If you are an intense traveler, you must not miss out on the experience of visiting the rainforest. There you can enjoy the real essence of traveling in the arms of Mother Nature, devoid of the usual human comforts that come in forms like mosquito nets, air conditioning, anti-perspirants, and so on. The moment you make your entry into the rainforest environment, there will be creatures, extreme humidity and exhausting heat to welcome you. But whatever it may be, I would still like to tell you that those who have not experienced rainforests have not got a feel of earth’s most lively nature show.
Rainforests are found in the equatorial continents of the world. In school, you must have read in your geography books about one or more of the following: the wilds of Madagascar, tropical northern Australia and the Amazon jungle. Although it might be surprising, it is a fact that around 50% of the earth’s species have made these rainforests their home.
However, the sad thing is that there has been a steady decline in these areas. I am a great supporter of eco-tourism, which is one of the greatest hopes for the survival of the rainforests. And I hope that you people will also join me. Visit the rainforests and experience the ravishing beauty of Mother Nature. Here are some things you should know beforehand in order to make your journey safer and more enjoyable.
These small insects can be quite persistent. It would be good if you protect yourself by making use of efficient repellents that have DEET. Do not think that you are safe if you wear a shirt; they are even capable of biting through dresses. So, I suggest that you apply some repellant both on your exposed skin as well as your clothes.
You should also consider taking proper malaria medication. Although I do not have personal experience, I have heard that there is a course that you can start prior to the trip; for that you need to visit your doctor as least 20 days before you embark on your journey.
It is quite a tenacious pest! I remember a group journey to a rainforest in peninsular Malaysia, wherein our guide told us to spray insecticide on our boots. At first I was a little hesitant and just casually thought that nothing would happen. But later, at the end of the journey, when I came across a host of dead leaches on my boots, I was thankful to our guide for making us spray insecticides on the boots.
If you fall short of your defense and find blood on your sock, do not panic. The most effective means of removing these stubborn leaches once they get attached to the skin is to break the seal of the sucker with the help of your fingernails. Do not try to burn the leech with stuff like lighter or cigarette or even squeezing it, because if you do so the leech will pour all the contents inside its stomach into your wound, thereby increasing the chances of infection.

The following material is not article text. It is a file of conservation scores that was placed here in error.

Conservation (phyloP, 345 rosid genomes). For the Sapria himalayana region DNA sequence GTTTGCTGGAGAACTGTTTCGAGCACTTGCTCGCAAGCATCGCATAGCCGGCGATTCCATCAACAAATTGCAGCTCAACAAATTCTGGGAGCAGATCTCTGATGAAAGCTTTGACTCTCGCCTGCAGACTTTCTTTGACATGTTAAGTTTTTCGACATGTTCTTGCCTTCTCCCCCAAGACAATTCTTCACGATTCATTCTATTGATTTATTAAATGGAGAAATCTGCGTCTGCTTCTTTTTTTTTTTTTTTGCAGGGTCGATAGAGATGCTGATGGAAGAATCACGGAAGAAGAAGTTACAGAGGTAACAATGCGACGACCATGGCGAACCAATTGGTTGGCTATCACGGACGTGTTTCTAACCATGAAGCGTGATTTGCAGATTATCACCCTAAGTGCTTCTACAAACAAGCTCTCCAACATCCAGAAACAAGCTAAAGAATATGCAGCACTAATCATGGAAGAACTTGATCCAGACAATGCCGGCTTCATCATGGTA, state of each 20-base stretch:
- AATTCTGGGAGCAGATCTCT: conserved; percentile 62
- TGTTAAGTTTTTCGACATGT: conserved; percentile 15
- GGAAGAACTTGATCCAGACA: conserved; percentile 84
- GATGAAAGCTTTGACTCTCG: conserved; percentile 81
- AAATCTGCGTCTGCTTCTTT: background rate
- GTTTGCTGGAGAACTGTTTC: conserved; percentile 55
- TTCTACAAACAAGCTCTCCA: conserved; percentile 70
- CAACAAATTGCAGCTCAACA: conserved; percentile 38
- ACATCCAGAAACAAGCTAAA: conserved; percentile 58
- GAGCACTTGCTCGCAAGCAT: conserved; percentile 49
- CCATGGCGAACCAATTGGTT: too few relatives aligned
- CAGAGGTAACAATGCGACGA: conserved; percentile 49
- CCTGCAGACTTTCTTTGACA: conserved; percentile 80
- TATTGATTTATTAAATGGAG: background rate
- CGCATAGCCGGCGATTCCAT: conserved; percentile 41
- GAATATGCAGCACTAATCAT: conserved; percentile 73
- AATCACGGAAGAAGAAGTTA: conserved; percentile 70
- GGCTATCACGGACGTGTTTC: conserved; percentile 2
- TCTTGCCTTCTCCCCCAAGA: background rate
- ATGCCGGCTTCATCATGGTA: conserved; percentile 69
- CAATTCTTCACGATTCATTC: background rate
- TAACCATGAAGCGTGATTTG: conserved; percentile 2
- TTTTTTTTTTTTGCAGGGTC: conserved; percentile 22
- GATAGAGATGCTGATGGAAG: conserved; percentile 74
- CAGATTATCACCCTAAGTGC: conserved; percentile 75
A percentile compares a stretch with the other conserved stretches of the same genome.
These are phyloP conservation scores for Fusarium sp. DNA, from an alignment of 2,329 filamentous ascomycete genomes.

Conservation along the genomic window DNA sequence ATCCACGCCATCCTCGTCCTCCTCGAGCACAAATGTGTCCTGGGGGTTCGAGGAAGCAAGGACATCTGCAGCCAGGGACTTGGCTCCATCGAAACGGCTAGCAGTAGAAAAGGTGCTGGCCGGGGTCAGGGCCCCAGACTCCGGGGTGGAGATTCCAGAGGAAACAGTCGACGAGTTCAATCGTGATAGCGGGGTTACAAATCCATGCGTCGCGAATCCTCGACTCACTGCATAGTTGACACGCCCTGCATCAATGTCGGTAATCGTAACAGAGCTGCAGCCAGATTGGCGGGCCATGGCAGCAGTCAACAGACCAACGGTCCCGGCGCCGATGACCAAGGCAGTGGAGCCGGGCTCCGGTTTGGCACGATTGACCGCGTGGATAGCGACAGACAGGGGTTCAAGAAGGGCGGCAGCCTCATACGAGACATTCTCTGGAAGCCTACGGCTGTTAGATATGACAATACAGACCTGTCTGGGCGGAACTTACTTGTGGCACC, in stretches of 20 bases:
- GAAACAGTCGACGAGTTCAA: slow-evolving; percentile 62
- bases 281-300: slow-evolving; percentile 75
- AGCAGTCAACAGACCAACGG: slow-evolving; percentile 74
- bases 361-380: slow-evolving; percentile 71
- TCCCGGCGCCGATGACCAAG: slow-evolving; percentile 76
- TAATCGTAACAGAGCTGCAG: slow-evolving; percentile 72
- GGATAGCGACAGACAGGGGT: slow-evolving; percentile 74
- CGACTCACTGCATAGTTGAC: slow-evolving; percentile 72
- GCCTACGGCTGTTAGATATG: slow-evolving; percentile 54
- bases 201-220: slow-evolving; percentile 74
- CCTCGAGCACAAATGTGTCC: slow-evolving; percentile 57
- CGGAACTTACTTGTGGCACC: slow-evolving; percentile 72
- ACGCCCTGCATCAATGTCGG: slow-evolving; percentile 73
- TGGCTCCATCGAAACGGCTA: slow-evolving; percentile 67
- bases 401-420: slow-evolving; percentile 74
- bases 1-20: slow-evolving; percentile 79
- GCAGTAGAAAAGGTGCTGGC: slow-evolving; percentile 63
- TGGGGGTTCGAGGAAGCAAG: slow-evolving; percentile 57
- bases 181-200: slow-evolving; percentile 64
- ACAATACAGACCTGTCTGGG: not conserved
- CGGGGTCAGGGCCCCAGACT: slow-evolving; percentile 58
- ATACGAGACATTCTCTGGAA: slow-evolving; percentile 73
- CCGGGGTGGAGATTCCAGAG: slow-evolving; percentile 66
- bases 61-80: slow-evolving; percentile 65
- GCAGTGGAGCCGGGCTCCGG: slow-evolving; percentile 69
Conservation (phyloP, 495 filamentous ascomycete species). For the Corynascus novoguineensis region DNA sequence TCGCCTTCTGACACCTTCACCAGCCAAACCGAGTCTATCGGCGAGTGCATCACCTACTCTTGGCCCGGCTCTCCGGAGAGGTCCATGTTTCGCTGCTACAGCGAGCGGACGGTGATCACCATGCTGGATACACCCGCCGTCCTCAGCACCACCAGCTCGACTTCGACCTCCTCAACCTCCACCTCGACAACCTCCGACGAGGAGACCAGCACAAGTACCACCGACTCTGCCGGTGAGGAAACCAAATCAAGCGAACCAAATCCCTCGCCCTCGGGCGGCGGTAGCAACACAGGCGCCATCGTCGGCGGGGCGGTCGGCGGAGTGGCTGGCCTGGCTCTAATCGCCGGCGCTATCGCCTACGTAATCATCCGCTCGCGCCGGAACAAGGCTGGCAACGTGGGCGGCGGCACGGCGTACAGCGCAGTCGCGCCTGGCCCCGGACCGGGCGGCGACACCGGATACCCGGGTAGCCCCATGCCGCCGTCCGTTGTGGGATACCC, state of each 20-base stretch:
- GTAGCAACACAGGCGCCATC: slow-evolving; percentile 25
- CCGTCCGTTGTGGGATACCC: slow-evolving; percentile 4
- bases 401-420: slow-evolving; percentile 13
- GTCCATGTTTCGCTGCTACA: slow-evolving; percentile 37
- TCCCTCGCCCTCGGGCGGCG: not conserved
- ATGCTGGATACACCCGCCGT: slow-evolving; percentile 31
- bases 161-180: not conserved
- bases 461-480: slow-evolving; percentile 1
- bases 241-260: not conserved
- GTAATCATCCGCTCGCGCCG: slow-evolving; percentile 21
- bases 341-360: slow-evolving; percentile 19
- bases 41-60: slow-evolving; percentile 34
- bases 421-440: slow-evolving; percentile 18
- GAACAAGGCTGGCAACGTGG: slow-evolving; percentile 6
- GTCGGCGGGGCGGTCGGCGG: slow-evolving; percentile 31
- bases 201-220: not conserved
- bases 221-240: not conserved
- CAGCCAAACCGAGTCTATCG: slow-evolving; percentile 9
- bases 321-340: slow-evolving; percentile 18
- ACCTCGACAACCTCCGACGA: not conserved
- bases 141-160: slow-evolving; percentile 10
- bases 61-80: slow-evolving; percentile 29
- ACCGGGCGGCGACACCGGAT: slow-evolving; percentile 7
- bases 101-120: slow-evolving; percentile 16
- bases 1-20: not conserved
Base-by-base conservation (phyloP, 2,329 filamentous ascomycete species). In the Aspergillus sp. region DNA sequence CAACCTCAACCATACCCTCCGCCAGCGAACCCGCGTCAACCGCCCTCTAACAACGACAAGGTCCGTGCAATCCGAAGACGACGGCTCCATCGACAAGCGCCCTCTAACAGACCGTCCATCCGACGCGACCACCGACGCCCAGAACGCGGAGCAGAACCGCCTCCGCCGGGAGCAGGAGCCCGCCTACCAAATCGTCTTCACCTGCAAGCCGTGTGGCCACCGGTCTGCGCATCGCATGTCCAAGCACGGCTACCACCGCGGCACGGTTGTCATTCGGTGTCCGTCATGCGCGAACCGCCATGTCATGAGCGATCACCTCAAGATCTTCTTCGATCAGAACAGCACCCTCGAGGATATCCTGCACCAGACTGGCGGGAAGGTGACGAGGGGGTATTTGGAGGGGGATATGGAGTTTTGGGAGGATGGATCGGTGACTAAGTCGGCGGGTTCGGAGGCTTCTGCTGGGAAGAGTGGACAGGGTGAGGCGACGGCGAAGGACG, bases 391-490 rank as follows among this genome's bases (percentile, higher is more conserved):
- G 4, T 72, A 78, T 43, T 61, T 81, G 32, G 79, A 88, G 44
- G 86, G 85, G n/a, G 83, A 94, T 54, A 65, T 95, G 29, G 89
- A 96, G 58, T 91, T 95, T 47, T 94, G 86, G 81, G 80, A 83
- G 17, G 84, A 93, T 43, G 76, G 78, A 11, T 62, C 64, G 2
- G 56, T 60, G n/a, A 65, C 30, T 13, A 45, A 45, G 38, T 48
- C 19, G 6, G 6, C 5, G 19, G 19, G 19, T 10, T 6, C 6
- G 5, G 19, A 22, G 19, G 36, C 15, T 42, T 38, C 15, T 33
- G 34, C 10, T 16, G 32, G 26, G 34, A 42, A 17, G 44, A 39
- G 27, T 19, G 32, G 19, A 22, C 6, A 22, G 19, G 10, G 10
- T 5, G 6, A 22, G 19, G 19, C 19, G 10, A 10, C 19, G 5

3. Local Guide
I once saw a movie (do not remember the name), where the main actor was lost in a jungle. Such a situation is good to enjoy in a movie, but definitely not welcome in real life, because it’s not funny if you get lost. The most convenient way to travel in a jungle is by hiring a local guide who knows every path within like the tips of his fingers. In doing so, you would be rendering support to the local community and also get an insightful view of the forest.
I would suggest that once you hire a guide, you do exactly as he says. For instance, your guide will advise you to put on sturdy boots. You must follow this instruction and never wander in the jungles in sandals. I have seen one of my friends suffering from twisted ankle after falling down over slippery wet leaves. There is also the chance of getting painful blisters, which might curtail further enjoyment of the journey.
4. Flora and fauna
If you are traveling to Borneo, you will come across orangutans and be a witness to their human-like behavior. Again, enter the forests of South America, and get welcomed by the beautiful yet poisonous tree frogs.
I was fortunate enough to hear the cry of a hornbill but however could not see one face to face. The hornbill is a very large tropical bird, a native of both Asia and Africa.
And there’s lots more flora and fauna to see and enjoy! In Madagascar, you will simply enjoy looking for lemurs at night, especially when your torch beam falls on their orange eyes.
5. Stay Calm
Whenever you are in a rainforest, be prepared for anything. Who knows when you have to share your home with animals or insects, which might not always be very friendly or generous? In case such situations occur, stay calm and listen to what your guide says.
I think you all know that the rainforests are endangered, so open up your heart and appreciate the natural beauty as much as you can. Stop by a waterfall, walk across a rope bridge, and take a boat ride- all these activities will not only make your travel enjoyable but will also refresh your soul. Be witness to one of the most naturally enchanting places of the world, a beauty in its own right, amidst the constant threat from humanity!